The Electronic Privacy Information Center (EPIC) has sued the Department of Homeland Security over full-body scanners currently being used in some United States airports. The scans are done by machines that use x-ray or radio frequency and produce somewhat blurred images of a person’s naked body; they are used to find hidden contraband, although some question their ability to detect objects in body cavities.
In its lawsuit, the EPIC contends that the use of such devices violates the Privacy Act, the Administrative Procedure Act, the Religious Freedom Restoration Act, and the Fourth Amendment as it amounts to a “digital strip search” without any reasonable suspicion that random passengers have done anything wrong.
The lawsuit was announced nearly concurrently with an admission by the U.S. Marshals Service that it had saved more than 35,000 images taken at a Florida courthouse; this is despite the fact that the Transportation Security Administration (TSA), part of the Department of Homeland Security, has always insisted that the photos are not stored. The TSA has maintained that although the machines have the ability to store images, that feature is only used in the testing phases and not enabled in airports.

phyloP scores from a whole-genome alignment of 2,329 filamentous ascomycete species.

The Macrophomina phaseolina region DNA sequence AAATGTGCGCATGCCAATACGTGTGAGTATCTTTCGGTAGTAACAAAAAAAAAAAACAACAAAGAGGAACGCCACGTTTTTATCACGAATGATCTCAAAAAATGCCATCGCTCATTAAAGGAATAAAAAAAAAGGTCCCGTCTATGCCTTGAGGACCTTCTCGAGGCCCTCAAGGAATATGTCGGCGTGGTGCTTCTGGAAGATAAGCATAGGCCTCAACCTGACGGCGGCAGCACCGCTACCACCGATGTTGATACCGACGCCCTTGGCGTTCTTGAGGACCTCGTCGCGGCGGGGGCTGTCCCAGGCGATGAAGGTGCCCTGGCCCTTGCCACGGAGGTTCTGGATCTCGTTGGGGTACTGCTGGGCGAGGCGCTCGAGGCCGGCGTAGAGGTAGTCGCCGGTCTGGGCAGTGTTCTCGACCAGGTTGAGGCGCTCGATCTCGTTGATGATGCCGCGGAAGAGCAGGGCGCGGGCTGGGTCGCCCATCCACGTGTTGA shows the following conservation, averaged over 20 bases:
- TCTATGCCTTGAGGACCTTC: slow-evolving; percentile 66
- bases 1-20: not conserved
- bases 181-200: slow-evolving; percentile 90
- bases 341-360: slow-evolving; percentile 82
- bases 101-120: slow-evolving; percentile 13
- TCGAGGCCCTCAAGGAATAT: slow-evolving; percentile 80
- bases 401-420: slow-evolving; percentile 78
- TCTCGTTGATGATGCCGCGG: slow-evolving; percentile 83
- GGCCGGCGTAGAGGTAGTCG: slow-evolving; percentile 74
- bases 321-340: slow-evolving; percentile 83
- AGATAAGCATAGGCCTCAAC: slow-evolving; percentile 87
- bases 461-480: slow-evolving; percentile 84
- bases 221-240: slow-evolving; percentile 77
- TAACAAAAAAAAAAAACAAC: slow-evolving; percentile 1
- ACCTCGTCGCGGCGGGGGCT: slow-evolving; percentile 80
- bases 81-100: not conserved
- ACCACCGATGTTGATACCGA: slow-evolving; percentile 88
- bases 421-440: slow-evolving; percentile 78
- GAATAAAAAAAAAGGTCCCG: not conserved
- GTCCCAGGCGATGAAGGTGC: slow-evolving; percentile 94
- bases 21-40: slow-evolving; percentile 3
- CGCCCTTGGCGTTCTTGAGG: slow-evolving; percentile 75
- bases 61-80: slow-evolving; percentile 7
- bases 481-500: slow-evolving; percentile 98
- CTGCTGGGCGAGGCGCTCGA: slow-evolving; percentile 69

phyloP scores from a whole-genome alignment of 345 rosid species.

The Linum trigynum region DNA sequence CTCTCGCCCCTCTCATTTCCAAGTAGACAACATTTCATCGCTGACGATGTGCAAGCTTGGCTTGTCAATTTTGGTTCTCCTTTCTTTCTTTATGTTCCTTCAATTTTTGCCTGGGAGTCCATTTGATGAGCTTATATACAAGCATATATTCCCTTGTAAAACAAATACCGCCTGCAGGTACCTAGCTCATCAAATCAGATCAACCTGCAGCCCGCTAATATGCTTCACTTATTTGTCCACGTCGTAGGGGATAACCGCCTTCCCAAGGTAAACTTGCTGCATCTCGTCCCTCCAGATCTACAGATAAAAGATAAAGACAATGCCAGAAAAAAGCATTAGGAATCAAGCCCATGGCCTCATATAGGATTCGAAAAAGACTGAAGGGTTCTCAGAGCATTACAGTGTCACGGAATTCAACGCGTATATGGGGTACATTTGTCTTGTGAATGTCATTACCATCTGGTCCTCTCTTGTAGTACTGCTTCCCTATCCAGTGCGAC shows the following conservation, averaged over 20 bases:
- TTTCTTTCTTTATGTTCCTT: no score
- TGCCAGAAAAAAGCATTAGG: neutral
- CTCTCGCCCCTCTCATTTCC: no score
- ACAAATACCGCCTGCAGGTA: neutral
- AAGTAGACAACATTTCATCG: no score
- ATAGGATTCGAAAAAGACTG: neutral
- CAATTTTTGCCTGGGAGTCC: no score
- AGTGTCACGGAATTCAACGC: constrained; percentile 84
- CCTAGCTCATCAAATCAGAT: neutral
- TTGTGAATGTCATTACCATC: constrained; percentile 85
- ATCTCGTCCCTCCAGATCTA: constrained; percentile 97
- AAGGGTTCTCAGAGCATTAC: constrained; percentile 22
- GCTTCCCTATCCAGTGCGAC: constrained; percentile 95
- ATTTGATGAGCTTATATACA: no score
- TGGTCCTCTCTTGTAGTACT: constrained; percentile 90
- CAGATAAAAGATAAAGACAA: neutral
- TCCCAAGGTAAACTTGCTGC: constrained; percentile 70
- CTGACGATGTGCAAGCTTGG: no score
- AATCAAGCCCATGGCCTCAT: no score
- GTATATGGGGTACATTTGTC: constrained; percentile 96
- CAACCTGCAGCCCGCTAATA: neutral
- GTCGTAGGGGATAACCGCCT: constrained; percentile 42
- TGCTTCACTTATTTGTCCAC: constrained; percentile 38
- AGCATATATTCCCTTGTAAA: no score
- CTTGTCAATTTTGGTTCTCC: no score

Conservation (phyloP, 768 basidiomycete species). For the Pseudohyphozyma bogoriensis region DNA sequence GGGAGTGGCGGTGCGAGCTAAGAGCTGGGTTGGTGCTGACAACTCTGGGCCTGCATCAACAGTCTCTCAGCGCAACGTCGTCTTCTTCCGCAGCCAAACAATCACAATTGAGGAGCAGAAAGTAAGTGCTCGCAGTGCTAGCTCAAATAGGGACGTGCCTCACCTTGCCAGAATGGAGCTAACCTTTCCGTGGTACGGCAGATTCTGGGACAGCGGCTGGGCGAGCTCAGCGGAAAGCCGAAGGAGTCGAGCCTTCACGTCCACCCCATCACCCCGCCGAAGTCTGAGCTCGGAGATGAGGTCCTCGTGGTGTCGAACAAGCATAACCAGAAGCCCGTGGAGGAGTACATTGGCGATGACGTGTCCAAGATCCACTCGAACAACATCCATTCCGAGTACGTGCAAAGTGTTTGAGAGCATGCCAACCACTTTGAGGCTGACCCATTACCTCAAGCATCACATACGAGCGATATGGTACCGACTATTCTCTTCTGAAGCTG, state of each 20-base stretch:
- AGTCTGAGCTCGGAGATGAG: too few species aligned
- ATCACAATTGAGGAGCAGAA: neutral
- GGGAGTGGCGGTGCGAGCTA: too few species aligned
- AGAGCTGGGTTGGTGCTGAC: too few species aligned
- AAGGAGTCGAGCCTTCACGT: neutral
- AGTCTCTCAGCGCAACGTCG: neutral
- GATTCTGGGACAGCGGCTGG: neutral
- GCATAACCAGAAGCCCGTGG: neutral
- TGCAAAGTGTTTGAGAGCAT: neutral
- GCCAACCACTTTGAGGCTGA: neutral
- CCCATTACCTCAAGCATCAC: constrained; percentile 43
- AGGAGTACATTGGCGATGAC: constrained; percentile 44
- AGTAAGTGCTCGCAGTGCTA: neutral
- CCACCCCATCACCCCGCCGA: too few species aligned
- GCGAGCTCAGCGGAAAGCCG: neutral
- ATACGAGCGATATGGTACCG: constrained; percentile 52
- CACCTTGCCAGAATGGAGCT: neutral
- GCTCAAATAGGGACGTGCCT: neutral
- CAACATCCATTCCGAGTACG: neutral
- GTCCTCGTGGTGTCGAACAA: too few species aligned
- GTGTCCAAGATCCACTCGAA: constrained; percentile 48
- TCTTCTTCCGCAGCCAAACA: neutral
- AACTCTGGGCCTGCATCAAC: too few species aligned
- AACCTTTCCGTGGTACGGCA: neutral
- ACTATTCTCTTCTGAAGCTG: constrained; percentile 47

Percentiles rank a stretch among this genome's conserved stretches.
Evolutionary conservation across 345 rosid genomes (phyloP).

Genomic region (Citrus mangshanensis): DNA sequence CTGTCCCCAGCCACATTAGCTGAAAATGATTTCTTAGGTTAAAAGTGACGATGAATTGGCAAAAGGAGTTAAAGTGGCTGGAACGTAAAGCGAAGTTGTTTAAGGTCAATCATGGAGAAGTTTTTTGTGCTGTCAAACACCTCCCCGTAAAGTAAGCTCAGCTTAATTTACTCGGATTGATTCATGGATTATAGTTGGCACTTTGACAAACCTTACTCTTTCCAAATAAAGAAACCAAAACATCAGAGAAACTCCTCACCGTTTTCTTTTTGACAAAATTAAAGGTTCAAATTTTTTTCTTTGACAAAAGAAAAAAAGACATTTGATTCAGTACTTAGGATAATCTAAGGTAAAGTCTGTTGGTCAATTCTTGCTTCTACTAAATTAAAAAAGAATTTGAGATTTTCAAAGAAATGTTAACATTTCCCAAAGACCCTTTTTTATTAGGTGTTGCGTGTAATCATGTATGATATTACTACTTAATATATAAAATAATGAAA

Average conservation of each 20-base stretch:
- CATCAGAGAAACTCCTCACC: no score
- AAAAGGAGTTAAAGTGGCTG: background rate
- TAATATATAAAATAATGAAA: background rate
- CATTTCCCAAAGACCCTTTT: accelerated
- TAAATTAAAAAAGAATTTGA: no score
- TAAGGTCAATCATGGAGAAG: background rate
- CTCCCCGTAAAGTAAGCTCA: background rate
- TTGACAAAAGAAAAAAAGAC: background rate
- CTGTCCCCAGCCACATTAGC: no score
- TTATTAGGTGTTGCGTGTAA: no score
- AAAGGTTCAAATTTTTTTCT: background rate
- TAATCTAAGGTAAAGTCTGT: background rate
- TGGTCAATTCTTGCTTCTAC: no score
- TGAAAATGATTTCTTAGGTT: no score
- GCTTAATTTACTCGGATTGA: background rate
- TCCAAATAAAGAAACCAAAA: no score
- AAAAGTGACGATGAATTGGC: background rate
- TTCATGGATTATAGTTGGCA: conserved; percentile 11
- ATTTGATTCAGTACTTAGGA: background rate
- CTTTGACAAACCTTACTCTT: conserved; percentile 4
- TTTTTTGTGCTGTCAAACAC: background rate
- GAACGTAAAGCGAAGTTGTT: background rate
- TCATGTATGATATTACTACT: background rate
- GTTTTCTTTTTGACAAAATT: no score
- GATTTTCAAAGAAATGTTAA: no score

Proponents of the scanners note several other precautions to ensure passenger privacy, including the fact that the agent escorting the passenger never sees the image and the agent reviewing the image never sees the passenger. Moreover, passengers can elect to undergo a pat-down and metal detector search instead.
Marc Rotenberg, the Director of the EPIC, has plainly stated, “We think the privacy safeguards are mostly fiction.”
The TSA has says that it continues to explore other options to increase privacy protection, but has not commented on the lawsuit specifically. One of those potential replacements for the current full-body scanner, according to The Boston Globe, is alternative software that would produce a “paper-doll-like figure instead of an actual image of a passenger’s body — and transmit images only when a threat is detected.”
Rotenberg counters, however, that this still would create privacy concerns as there would always be an image of a person’s naked body in the machine itself.
The EPIC isn’t alone in its fight against the scanners, either. The Center for Study of Responsive Law, led by Ralph Nader, has also expressed privacy issues, and scientists from the University of California of San Francisco have raised concerns over the level of radiation used by the machines, which they called “dangerously high.”
What do you think about the use of full-body scanners?